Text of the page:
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The future is a foreign country

So we can see there the pictures of Trump Air Force One touching down at Bangkok airport on the latest stage of the President’s whistle-stop foreign tour.  And in case any viewers are wondering about the name, remember that Air Force One was a military plane and so along with the rest of the military it has been privatized by presidential order.  We are now going over to our correspondent Tony Crane who is on the tarmac.  Tony, what can you see there? 

Not a great deal, Aaron.  As you know, at all presidential events, the media are now kept inside a special fenced area.

A security measure, according to President Trump.

Well, I’m not sure.  It makes it easy for him to point us out and incite his supporters against us, and with his novel interpretation of the First Amendment he says we will be shot by the security service if we step outside.

So what can you see from where you are?  Are you far from the action?

Yes, about 50 kilometres.  We have been corralled in a small corner of the long-time parking lot of Suvarnabhumi Airport while the President is landing at Don Mueang, a completely different airport which doubles as an air force base.  So we’re just watching the same pictures on our smartphones as you are looking at.

So what is the mood in Thailand at this historic visit, Tony?

Well, that’s hard to say, Aaron, because there isn’t a soul for miles, except for the rest of the press corps in the cage here.

So what’s the mood among the press corps?

I guess ‘pent up’ would best describe the emotions around me, Aaron.

So we will continue with our coverage from here in the studio.  William Kinsley, you are a long-term observer of US-Thai relations, what can we expect from President Trump’s visit to this important ally in Southeast Asia?

Well not a lot, really, since it is scheduled to last about an hour.  Just long enough to re-fuel and head for the Malaysian capital.

John Banks, you’re author of one of the few books written by an American about Thailand that doesn’t feature bar girls, do you think the Thais will regard such a short visit as a snub?

Not really, Aaron.  Trump only ever stays for an hour or so in foreign countries, outside of the islands he owns in the Caribbean, of course.  He says this is because of his self-proclaimed prowess in making deals in a very short time span.  Very good deals, he says.

And what deals will he be looking to make with his Thai counterparts?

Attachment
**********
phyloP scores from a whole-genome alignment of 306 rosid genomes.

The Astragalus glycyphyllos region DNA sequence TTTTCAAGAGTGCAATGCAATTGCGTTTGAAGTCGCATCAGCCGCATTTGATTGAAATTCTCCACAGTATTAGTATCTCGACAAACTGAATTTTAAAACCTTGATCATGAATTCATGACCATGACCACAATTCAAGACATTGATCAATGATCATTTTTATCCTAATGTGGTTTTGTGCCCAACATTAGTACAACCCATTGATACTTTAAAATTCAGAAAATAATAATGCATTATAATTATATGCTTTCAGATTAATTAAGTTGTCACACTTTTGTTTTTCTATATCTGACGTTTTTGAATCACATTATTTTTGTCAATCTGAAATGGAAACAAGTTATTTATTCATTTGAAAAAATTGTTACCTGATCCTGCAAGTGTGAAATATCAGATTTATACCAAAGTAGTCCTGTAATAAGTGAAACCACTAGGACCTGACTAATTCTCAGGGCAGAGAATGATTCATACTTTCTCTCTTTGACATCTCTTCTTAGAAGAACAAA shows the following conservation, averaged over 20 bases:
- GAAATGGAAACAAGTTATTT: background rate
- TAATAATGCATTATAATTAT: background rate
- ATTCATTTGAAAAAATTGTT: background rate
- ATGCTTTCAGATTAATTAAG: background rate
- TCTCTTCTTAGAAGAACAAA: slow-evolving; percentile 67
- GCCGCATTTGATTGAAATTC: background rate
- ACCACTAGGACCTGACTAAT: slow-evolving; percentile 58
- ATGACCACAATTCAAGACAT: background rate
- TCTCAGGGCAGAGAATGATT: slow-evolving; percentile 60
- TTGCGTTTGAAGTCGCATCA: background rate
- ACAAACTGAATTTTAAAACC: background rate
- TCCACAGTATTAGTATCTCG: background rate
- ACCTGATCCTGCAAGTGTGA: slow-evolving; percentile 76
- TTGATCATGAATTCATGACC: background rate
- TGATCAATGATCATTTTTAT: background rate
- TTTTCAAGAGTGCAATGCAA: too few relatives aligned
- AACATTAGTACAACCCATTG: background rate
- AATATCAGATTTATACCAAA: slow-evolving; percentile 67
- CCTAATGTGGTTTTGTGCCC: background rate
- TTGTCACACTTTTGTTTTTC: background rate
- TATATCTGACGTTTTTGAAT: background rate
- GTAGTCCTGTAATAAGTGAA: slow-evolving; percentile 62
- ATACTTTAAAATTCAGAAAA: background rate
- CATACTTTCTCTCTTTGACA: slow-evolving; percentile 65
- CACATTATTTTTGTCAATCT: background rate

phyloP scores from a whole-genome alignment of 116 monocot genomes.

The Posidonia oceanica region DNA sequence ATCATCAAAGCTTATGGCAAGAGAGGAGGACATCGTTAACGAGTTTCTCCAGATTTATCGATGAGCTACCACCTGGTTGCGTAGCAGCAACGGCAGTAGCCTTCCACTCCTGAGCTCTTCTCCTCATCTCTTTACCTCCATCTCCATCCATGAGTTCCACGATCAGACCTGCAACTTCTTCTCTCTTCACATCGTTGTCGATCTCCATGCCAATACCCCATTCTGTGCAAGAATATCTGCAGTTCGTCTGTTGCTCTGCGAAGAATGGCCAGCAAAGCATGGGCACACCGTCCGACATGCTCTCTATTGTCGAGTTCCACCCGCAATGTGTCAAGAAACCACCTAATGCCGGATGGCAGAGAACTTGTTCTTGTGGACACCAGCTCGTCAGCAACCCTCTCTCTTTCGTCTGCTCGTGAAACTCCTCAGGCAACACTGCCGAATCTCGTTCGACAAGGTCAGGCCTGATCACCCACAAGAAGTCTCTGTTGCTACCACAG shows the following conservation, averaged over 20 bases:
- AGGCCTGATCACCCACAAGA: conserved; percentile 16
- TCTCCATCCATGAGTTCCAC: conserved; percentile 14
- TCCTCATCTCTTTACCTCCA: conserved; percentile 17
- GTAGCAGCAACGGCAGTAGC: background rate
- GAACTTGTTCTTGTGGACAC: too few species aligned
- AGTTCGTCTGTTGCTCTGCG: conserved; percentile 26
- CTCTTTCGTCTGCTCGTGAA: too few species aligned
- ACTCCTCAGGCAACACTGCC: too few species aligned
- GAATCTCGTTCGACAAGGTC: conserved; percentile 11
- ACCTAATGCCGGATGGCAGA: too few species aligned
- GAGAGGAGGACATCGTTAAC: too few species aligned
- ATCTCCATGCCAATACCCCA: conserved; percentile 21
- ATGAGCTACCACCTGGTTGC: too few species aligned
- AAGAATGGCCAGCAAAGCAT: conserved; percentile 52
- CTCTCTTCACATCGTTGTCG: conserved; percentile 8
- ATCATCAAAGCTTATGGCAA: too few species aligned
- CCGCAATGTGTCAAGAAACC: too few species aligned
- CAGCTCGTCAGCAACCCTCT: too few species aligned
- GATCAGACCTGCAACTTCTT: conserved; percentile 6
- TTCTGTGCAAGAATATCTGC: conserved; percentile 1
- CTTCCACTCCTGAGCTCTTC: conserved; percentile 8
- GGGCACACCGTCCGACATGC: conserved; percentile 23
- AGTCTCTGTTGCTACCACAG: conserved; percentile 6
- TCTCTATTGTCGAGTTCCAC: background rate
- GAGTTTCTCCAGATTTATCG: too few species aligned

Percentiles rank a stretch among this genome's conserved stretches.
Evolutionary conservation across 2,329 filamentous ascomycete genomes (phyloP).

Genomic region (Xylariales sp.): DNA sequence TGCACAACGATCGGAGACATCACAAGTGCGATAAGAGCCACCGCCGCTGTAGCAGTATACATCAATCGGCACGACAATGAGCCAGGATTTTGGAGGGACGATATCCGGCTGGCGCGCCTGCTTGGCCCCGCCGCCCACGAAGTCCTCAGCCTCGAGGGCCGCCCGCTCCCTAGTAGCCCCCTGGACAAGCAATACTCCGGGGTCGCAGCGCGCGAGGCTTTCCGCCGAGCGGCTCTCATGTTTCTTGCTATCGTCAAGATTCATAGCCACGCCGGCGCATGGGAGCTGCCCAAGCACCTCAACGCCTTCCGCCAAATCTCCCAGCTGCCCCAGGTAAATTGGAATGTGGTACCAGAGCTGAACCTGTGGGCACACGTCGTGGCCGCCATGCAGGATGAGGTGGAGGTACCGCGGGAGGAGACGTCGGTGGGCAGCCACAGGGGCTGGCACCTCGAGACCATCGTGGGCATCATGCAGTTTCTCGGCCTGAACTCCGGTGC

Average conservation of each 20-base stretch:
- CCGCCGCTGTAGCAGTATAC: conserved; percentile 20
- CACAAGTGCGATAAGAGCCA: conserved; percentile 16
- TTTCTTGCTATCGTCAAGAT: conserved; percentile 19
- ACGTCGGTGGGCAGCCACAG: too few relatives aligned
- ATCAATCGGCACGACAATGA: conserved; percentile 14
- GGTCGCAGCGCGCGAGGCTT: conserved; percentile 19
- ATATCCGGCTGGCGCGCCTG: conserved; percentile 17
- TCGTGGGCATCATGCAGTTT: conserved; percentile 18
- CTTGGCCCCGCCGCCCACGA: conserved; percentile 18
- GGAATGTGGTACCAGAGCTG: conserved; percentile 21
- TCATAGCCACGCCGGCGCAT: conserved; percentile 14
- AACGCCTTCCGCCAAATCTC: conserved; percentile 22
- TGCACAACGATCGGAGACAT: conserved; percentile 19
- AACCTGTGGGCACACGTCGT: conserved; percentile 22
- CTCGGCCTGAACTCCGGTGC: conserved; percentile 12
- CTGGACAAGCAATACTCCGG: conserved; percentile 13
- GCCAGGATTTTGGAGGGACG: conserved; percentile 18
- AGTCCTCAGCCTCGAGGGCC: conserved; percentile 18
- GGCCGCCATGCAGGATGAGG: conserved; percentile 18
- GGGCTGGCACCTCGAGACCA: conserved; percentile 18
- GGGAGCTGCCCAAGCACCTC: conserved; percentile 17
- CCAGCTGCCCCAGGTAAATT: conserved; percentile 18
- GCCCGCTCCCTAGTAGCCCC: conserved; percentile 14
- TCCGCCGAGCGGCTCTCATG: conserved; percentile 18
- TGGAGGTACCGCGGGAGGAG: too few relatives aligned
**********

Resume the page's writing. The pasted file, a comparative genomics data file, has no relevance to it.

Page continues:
That’s not at all clear.  Maybe he will encourage Thailand not to join the TPP, …

That’s the Trans-Pacific Partnership international trade deal.

That’s right.  Trump is totally against that, but the Thais have never been able to make up their minds about this, so maybe there’s not a lot to negotiate.

What about Trump’s policies on Muslims?  William Kinsey, can we expect more anti-Muslim rhetoric in the President’s 60 minutes on Thai soil?

Well it would be very undiplomatic, but with this President you never know.  Thailand is not a Muslim majority country, of course, but there is a long-running insurgency by Muslims in the south.

Let me just interrupt you there because the President is coming down the steps to be greeted by the Thai Prime Minister and the US Embassy officials, a much smaller contingent than we are used to, of course, because of the mass resignations and lay-offs in the Foreign Service.  And he’s just greeting the Thai Prime Minister General Prayut, who is still in power after the military coup 4 years ago.  John Banks, will the fact that he is effectively shaking hands with a military dictator be of concern to President Trump?

I doubt it.  A twinge of jealousy, maybe.

And here is the President of the United States.

Hellooooo Thailand!  I love you all.  I love your beautiful country.  I saw it from the plane.  And I love your beautiful women that I’ve been watching on the internet.  And I want to tell my friend the Prime Minister here, General, er …

It looks like an aide is hurriedly whispering in his ear.

… General Prayutin, now who does that remind me of?  Anyway, you’re doing a fantastic job.  Fantastic.  Let me tell the media, because they never do their homework, they never know anything.  In this beautiful country, they don’t have protests.  You know why?  Because if you’re a protestor, you make trouble, wham!  The military deals with you.  Maybe nobody ever hears from you again.  The US could learn a lot from that.  And my people tell me that you have a problem with Muslims in some part of Thailand.  So let me give you a word of advice.  From an expert.  Just beat the crap out of them. 

It seems that the Thai Prime Minister is trying to say something.  Is he saying ‘Crap, crap’?

And don’t let in any of those un-American pervert rapists who have been trying to leave the US since I became President.  We’re building a wall to keep them out of Canada, but don’t let any over here, OK?  Now my people will talk to your people to sort out all the economic and political things you’re going to do for us.  So that’s it for me, but it’s been great talking at you.  I love you all.  Sayonara, Taiwan, see you again.

And as the President climbs back up the steps, that just about wraps up our coverage of President Donald Trump’s visit to … did he say Taiwan?

About author:  Bangkokians with long memories may remember his irreverent column in The Nation in the 1980's. During his period of enforced silence since then, he was variously reported as participating in a 999-day meditation retreat in a hill-top monastery in Mae Hong Son (he gave up after 998 days), as the Special Rapporteur for Satire of the UN High Commission for Human Rights, and as understudy for the male lead in the long-running ‘Pussies -not the Musical' at the Neasden International Palladium (formerly Park Lane Empire).


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